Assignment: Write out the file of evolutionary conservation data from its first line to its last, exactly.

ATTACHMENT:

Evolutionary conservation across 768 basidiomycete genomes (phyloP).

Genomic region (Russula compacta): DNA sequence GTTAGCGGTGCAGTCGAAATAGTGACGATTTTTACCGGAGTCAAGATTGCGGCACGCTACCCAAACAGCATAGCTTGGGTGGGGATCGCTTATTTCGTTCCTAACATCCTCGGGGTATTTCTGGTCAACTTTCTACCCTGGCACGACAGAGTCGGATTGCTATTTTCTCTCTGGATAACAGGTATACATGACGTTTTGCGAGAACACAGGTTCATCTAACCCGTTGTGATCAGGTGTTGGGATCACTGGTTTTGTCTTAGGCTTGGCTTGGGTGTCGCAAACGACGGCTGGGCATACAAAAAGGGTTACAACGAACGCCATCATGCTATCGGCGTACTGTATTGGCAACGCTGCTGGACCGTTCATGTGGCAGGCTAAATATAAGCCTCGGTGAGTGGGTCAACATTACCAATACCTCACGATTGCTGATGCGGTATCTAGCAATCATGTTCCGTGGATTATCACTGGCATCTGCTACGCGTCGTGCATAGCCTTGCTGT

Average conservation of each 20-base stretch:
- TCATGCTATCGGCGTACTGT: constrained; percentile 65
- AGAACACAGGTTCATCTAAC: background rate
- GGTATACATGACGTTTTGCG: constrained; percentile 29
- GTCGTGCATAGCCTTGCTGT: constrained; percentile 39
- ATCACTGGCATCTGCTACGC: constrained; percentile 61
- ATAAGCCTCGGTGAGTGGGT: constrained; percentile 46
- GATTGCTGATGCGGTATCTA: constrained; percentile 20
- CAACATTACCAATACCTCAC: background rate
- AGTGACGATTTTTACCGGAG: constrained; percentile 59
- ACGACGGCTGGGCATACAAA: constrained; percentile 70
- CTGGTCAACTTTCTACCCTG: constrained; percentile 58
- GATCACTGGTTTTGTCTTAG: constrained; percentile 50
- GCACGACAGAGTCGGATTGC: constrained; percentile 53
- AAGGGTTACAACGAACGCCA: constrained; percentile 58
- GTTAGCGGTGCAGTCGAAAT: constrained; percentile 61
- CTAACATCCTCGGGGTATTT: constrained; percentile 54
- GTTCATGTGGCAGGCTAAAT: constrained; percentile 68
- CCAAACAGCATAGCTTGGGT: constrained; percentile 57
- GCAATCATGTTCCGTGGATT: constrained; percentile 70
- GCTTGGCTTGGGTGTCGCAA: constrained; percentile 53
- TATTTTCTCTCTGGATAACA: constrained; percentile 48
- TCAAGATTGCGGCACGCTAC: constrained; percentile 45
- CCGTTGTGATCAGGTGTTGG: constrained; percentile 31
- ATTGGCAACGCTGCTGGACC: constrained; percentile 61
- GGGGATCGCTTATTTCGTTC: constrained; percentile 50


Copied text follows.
Evolutionary conservation across 768 basidiomycete genomes (phyloP).

Genomic region (Russula compacta): DNA sequence GTTAGCGGTGCAGTCGAAATAGTGACGATTTTTACCGGAGTCAAGATTGCGGCACGCTACCCAAACAGCATAGCTTGGGTGGGGATCGCTTATTTCGTTCCTAACATCCTCGGGGTATTTCTGGTCAACTTTCTACCCTGGCACGACAGAGTCGGATTGCTATTTTCTCTCTGGATAACAGGTATACATGACGTTTTGCGAGAACACAGGTTCATCTAACCCGTTGTGATCAGGTGTTGGGATCACTGGTTTTGTCTTAGGCTTGGCTTGGGTGTCGCAAACGACGGCTGGGCATACAAAAAGGGTTACAACGAACGCCATCATGCTATCGGCGTACTGTATTGGCAACGCTGCTGGACCGTTCATGTGGCAGGCTAAATATAAGCCTCGGTGAGTGGGTCAACATTACCAATACCTCACGATTGCTGATGCGGTATCTAGCAATCATGTTCCGTGGATTATCACTGGCATCTGCTACGCGTCGTGCATAGCCTTGCTGT

Average conservation of each 20-base stretch:
- TCATGCTATCGGCGTACTGT: constrained; percentile 65
- AGAACACAGGTTCATCTAAC: background rate
- GGTATACATGACGTTTTGCG: constrained; percentile 29
- GTCGTGCATAGCCTTGCTGT: constrained; percentile 39
- ATCACTGGCATCTGCTACGC: constrained; percentile 61
- ATAAGCCTCGGTGAGTGGGT: constrained; percentile 46
- GATTGCTGATGCGGTATCTA: constrained; percentile 20
- CAACATTACCAATACCTCAC: background rate
- AGTGACGATTTTTACCGGAG: constrained; percentile 59
- ACGACGGCTGGGCATACAAA: constrained; percentile 70
- CTGGTCAACTTTCTACCCTG: constrained; percentile 58
- GATCACTGGTTTTGTCTTAG: constrained; percentile 50
- GCACGACAGAGTCGGATTGC: constrained; percentile 53
- AAGGGTTACAACGAACGCCA: constrained; percentile 58
- GTTAGCGGTGCAGTCGAAAT: constrained; percentile 61
- CTAACATCCTCGGGGTATTT: constrained; percentile 54
- GTTCATGTGGCAGGCTAAAT: constrained; percentile 68
- CCAAACAGCATAGCTTGGGT: constrained; percentile 57
- GCAATCATGTTCCGTGGATT: constrained; percentile 70
- GCTTGGCTTGGGTGTCGCAA: constrained; percentile 53
- TATTTTCTCTCTGGATAACA: constrained; percentile 48
- TCAAGATTGCGGCACGCTAC: constrained; percentile 45
- CCGTTGTGATCAGGTGTTGG: constrained; percentile 31
- ATTGGCAACGCTGCTGGACC: constrained; percentile 61
- GGGGATCGCTTATTTCGTTC: constrained; percentile 50